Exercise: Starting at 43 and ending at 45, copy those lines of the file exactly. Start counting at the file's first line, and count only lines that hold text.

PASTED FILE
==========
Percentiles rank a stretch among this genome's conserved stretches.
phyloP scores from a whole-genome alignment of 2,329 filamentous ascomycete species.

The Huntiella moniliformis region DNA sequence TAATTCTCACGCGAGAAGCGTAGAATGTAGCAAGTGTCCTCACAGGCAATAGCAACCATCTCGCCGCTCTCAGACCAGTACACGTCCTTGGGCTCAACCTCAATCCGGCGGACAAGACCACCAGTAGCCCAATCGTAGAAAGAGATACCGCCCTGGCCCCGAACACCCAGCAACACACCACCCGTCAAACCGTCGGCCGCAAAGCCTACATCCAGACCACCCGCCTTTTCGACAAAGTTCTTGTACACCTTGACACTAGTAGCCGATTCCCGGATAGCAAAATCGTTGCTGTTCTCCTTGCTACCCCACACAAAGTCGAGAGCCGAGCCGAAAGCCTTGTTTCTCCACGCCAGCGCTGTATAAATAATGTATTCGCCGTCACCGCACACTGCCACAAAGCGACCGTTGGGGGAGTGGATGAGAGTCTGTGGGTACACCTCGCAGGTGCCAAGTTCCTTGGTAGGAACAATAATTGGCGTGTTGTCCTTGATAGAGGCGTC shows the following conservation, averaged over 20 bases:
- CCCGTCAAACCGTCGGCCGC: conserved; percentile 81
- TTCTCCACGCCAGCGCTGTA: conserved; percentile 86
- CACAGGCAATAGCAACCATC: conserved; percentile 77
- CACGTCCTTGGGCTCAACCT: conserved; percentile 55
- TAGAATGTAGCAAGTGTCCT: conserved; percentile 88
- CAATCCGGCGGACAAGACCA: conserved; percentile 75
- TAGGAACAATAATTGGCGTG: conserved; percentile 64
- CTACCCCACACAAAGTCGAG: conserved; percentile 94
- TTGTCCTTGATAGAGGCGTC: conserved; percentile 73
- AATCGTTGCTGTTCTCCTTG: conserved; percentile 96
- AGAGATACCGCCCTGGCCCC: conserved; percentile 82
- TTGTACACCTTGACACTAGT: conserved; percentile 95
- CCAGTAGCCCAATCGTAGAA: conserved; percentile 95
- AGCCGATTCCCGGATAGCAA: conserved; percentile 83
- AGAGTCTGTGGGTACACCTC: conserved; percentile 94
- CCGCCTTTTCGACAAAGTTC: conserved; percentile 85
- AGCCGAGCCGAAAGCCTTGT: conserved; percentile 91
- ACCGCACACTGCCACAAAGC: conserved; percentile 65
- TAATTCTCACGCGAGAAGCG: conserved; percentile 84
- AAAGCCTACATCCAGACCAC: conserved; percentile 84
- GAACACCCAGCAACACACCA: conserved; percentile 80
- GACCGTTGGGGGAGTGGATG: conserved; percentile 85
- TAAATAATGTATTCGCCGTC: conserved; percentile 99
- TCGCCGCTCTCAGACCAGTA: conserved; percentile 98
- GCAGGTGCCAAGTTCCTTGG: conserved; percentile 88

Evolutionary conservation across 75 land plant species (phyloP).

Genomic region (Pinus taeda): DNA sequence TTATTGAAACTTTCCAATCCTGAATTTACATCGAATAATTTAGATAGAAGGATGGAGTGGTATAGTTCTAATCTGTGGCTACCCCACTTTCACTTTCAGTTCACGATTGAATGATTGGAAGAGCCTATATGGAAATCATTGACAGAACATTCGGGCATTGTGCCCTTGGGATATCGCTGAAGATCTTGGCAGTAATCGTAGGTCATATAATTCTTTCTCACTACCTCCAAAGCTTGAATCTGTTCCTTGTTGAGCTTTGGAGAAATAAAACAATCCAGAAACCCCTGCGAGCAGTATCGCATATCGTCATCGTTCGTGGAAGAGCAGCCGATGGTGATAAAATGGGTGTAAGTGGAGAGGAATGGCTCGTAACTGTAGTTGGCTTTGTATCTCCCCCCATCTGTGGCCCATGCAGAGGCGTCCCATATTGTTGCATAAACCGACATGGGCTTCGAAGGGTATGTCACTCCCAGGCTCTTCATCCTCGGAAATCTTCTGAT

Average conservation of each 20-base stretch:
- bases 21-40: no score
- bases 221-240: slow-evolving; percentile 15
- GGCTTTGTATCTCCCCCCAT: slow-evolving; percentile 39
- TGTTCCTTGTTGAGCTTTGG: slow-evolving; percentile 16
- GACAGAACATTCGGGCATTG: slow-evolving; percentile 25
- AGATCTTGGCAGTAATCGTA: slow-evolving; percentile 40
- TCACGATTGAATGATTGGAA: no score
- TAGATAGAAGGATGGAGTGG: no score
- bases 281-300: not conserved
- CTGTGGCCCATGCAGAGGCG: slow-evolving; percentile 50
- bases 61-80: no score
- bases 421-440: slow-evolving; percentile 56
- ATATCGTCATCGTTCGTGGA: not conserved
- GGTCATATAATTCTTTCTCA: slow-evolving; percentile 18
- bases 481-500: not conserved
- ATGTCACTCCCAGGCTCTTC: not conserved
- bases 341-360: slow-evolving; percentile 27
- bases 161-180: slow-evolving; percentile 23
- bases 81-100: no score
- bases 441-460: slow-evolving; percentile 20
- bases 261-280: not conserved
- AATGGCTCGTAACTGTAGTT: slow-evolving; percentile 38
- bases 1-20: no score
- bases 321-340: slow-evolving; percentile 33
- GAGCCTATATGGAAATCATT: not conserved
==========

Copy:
- bases 421-440: slow-evolving; percentile 56
- ATATCGTCATCGTTCGTGGA: not conserved
- GGTCATATAATTCTTTCTCA: slow-evolving; percentile 18